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What does morality mean in the 21st century? In a new podcast series for BBC4, 2016 Templeton Prize laureate Rabbi Lord Jonathan Sacks explores this question with some of the world’s leading thinkers as well as British high school students, offering a diverse set of perspectives on what morality means today.

The series features one three-minute introductory episode and five 45-minute episodes, with topics ranging from artificial intelligence and collective belonging to responsibility and selfies. In the most recent episode titled “Moral Heroes,” Rabbi Sacks considers who young people currently see as their moral role models. In the past, religion was used as the “moral compass” that held society together. However, as Western societies continue to become increasingly secular, many young people are not identifying with a religion – and are therefore not turning to religion for role models.

Heather Templeton Dill, president of the John Templeton Foundation, speaks with Rabbi Sacks in this episode to offer her perspective on this societal transformation. “There’s a lot to be understood about this growing group of people called the religious nones and what it is that they really think and believe,” she says. “It doesn’t often mean that they don’t believe in God or that they don’t believe in some kind of divine reality. I think they’re just trying to live in the midst of a world where religious traditions have left them wanting in some respects and where there might be other sources of morality.”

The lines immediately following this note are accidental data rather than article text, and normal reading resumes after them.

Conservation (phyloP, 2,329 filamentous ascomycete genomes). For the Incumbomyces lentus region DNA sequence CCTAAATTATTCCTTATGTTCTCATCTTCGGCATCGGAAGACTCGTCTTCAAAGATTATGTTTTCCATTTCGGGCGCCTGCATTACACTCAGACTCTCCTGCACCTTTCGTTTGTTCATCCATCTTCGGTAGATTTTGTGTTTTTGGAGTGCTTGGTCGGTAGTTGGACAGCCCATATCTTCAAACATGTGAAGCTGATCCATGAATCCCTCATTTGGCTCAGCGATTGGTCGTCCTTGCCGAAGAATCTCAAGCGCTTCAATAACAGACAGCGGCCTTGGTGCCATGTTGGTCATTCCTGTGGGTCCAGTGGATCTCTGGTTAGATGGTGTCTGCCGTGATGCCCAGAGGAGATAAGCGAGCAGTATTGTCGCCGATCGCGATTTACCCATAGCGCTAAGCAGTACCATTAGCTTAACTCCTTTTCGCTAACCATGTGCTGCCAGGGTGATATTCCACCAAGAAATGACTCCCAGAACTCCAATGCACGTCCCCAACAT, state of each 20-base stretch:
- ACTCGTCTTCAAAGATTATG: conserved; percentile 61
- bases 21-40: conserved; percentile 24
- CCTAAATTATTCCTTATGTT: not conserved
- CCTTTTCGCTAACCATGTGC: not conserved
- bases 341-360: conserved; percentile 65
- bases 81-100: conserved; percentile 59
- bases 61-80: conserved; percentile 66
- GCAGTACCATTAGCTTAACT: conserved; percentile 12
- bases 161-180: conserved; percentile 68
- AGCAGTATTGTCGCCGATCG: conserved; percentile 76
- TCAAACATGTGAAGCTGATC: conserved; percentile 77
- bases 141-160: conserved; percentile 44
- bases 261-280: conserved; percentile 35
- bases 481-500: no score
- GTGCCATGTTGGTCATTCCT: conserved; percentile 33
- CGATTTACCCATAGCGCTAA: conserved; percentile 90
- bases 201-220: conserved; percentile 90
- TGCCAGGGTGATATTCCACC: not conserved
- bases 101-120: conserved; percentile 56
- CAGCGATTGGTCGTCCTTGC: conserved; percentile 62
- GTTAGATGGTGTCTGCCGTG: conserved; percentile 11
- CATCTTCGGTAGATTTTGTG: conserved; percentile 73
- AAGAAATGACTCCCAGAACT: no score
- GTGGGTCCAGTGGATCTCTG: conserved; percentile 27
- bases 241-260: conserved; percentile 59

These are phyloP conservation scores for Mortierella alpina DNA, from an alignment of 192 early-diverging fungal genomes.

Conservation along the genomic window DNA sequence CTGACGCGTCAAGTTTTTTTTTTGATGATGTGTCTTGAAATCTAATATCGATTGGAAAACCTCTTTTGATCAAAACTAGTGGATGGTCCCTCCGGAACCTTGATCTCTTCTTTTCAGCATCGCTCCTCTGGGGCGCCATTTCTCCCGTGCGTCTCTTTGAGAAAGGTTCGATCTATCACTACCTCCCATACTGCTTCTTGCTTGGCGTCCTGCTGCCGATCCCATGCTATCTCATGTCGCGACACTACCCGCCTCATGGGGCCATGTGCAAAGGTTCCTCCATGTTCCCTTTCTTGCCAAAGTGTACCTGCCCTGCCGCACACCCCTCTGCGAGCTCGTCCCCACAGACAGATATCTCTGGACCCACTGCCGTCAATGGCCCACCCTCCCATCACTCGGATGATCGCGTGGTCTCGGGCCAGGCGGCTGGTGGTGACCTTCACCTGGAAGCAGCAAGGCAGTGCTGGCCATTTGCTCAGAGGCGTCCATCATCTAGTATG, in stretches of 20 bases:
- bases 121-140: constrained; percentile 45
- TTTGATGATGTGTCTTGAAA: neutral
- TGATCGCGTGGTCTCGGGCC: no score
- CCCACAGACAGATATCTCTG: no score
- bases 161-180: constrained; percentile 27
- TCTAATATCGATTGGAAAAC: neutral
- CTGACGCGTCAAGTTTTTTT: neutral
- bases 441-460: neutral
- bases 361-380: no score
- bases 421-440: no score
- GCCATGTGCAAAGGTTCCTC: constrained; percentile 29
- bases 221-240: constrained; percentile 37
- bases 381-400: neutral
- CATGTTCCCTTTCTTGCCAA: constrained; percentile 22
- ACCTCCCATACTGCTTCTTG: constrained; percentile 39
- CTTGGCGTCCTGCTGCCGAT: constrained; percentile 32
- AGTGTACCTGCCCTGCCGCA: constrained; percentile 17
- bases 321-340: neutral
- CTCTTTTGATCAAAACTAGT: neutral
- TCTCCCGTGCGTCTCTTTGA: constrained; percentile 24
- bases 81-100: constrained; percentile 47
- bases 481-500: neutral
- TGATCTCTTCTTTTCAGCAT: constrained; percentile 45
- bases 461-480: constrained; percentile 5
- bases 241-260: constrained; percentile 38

Other guests such as Harvard psychologist Steven Pinker, philanthropist Melinda Gates, and political and social commentator David Brooks also present their thoughts on the impact of religious and moral values on society and what that means for young people today.

“Morality binds us together; lose it and we find ourselves vulnerable and alone,” says Rabbi Sacks. But as far as achieving a more ethical and more responsible world, he adds, “there are powerful reasons for hope.”

“Moral Heroes” and the entire “Morality in the 21st Century” series is available online from BBC4.

 

Image credit: Templeton Prize/Paul Hackett